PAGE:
Do You Have To Pay Child Support If Your Child Is In College?
With the rising costs of post secondary education, more and more people feel that child support payments should continue even past the age of majority. A common debate is whether it is a parent’s responsibility to pay a child’s education costs after high school or not (whether it be full or partial). Most parents feel it is a parent’s duty but it should be a voluntary decision and not one that courts include as part of the child support agreement.
Over the past ten years more and more states have decided that child support payments should continue after a child reaches the age of majority as long as the child is enrolled in college on a full time basis. This has become a big issue and tends to cause some tension between the custodial and non-custodial parent, as often the former is more willing to pay costs associated with post secondary education than is the latter.
It is not an easy task for the courts to determine college costs, especially if the parents file for divorce when a child is very young. Attempting to break down all of the costs that are included with a college education as well as anticipating what tuition will be in 10 or 15 years is not easy, and therefore what courts do instead is stipulate that the non-custodial parent pay “reasonable” costs associated with college.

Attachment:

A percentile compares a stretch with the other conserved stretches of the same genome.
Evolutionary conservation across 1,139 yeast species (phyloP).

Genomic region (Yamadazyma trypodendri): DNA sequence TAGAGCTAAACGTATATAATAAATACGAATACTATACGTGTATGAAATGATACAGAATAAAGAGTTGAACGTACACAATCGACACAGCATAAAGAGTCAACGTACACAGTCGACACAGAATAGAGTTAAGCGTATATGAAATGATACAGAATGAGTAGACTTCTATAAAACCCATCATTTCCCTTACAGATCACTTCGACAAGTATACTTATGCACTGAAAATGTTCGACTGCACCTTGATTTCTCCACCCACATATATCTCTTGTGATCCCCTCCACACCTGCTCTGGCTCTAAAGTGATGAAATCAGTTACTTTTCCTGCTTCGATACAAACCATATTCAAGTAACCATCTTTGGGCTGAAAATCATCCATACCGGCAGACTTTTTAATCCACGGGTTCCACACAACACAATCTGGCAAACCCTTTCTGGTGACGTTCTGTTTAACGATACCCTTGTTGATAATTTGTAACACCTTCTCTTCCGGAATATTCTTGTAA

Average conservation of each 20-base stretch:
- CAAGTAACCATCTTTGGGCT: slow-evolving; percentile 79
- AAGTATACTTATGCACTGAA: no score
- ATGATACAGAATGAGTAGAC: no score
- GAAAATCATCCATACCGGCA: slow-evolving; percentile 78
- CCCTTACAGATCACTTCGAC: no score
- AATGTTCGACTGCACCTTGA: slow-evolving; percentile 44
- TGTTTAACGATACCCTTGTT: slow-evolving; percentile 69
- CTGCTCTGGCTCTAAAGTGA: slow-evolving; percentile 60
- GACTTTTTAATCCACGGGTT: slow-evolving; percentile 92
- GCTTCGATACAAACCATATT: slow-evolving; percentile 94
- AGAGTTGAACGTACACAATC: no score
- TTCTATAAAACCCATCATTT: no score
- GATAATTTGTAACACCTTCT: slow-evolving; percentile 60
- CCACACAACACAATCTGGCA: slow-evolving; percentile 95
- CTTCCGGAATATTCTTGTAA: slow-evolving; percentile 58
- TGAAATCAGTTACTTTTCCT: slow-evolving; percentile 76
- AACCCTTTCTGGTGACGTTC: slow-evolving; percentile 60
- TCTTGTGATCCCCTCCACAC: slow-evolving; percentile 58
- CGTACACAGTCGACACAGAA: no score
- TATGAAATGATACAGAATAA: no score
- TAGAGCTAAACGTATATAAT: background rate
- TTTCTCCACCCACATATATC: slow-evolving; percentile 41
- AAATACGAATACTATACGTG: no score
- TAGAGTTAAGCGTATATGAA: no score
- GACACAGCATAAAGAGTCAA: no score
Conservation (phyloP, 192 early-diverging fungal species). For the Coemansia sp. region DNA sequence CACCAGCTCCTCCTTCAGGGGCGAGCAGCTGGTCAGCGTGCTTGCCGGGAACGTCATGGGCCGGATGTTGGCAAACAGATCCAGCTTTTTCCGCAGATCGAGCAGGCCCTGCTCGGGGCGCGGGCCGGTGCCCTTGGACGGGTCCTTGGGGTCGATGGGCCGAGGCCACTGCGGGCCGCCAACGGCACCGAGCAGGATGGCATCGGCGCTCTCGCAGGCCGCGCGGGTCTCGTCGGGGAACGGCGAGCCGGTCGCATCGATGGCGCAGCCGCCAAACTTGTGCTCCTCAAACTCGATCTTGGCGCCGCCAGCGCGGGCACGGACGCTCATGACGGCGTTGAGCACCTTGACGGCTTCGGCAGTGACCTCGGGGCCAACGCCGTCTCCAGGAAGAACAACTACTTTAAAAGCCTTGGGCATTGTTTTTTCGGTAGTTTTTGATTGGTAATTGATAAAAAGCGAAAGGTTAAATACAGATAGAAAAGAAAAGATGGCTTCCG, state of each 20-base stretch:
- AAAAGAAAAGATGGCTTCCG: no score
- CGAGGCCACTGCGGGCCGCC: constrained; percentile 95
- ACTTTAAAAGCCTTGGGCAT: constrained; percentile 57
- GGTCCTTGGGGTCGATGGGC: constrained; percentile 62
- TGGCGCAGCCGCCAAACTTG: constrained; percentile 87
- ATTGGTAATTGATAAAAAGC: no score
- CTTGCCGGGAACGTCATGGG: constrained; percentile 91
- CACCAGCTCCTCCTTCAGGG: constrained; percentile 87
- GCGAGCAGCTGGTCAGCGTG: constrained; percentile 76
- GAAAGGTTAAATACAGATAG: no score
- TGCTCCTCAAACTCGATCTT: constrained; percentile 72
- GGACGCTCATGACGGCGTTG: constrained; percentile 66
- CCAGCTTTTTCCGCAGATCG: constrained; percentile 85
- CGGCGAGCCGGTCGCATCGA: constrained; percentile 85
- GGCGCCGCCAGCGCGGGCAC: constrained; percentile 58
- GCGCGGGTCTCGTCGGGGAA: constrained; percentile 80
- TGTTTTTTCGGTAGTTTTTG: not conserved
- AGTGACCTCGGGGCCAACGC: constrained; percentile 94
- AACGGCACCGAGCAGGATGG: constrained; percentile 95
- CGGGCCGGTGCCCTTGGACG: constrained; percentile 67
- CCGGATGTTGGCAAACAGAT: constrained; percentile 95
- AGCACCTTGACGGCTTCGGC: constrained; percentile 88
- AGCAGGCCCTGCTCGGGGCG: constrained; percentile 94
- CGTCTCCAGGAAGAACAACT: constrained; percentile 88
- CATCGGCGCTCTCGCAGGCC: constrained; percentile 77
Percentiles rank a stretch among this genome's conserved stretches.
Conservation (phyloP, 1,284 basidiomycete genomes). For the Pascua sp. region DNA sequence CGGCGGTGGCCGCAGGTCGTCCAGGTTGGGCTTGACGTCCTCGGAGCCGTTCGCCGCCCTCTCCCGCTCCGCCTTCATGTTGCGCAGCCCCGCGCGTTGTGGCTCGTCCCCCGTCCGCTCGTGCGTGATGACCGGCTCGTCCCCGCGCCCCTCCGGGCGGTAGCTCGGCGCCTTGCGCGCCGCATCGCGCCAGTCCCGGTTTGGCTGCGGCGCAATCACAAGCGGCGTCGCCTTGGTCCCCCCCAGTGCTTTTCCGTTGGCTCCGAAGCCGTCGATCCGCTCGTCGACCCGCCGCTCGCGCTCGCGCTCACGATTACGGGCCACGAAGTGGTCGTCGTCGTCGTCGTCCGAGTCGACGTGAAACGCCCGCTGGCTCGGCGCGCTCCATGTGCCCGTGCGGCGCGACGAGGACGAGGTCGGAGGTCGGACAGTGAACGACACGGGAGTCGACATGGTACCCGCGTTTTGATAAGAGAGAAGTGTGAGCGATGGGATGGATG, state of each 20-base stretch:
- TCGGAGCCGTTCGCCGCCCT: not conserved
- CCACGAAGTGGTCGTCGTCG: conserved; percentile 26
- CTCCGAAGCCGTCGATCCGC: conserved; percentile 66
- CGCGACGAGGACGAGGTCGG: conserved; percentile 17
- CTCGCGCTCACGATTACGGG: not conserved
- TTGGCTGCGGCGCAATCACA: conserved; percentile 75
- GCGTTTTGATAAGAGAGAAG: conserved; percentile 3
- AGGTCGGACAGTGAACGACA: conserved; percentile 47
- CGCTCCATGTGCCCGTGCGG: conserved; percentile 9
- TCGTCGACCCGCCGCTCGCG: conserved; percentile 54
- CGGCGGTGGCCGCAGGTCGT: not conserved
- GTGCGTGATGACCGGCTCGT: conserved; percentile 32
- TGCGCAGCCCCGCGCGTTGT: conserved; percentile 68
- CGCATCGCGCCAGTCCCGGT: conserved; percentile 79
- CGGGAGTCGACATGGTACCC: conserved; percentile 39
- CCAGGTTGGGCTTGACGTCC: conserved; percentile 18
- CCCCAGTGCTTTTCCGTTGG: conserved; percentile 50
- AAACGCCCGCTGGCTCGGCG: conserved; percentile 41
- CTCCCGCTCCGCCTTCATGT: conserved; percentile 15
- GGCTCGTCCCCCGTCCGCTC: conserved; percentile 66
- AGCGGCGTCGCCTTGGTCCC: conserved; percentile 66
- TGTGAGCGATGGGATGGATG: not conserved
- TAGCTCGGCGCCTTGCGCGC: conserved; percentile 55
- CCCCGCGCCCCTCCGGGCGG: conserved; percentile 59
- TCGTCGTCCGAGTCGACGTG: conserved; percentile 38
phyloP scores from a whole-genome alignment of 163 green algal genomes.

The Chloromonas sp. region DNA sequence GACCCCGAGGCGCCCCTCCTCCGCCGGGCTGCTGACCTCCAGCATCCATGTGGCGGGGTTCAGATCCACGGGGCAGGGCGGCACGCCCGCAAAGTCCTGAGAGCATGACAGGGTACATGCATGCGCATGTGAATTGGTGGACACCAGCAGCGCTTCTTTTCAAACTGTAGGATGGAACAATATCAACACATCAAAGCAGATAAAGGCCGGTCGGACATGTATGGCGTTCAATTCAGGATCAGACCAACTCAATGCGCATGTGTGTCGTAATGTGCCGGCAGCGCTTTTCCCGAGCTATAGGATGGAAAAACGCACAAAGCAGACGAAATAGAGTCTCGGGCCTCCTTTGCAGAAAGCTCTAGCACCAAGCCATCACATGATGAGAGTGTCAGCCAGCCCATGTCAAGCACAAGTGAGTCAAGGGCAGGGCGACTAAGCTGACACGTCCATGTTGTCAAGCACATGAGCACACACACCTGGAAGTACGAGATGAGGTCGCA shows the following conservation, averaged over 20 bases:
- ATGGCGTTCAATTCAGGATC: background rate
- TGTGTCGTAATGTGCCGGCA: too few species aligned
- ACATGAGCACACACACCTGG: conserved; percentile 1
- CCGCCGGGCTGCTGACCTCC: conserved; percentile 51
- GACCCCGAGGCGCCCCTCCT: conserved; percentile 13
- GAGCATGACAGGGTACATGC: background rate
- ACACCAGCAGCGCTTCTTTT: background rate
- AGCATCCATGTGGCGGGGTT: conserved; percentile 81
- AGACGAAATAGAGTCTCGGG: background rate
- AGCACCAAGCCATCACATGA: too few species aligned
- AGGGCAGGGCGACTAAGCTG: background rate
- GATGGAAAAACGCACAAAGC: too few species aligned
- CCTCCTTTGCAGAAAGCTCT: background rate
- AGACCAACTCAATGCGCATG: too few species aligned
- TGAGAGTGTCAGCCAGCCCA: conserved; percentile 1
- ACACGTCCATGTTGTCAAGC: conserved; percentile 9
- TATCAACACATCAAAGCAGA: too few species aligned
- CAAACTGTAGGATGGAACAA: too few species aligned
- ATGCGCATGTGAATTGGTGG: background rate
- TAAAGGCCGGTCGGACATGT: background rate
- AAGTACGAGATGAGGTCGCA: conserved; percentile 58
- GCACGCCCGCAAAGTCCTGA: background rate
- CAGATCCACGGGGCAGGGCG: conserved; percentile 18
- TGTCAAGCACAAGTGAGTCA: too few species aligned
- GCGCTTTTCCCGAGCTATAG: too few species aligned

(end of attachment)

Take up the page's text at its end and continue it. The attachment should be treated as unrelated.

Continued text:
More and more courts across the country are figuring in college expenses when it comes to drawing up child support agreements. Although the wording is vague, the courts are finding ways to enforce the fact that child support payments cannot realistically end for all children just because they have reached the age of majority.
Most courts recognize that in this society we live in, to get a good job most individuals need to get a college education and a college education is not easily affordable for everyone. In the long run, parents who help pay the bill for college costs are investing long term in the success of their children in regards to the profession they choose to go into.
In theory this does not always work as one parent may run into financial problems or refuse to pay for college and this could mean that the financial burden for post secondary education falls on the other parent or it could mean that the two people will end up in court renegotiating another child support agreement at a later date.
Often called “post majority child support” the states that include college expenses as part of child support agreements also make it clear that the costs are not supposed to be excessive for either parent. In most cases this support is in place from the ages of 18 to 21 (or in some states age 22). The laws vary from state to state in regards to this issue. Many however do make provisions for a college education.
We'll teach you how to #LiveTo100!
Join our newsletter!
RSS| Sitemap| Careers
©2000 - 2017 MamasHealth, Inc.. All rights reserved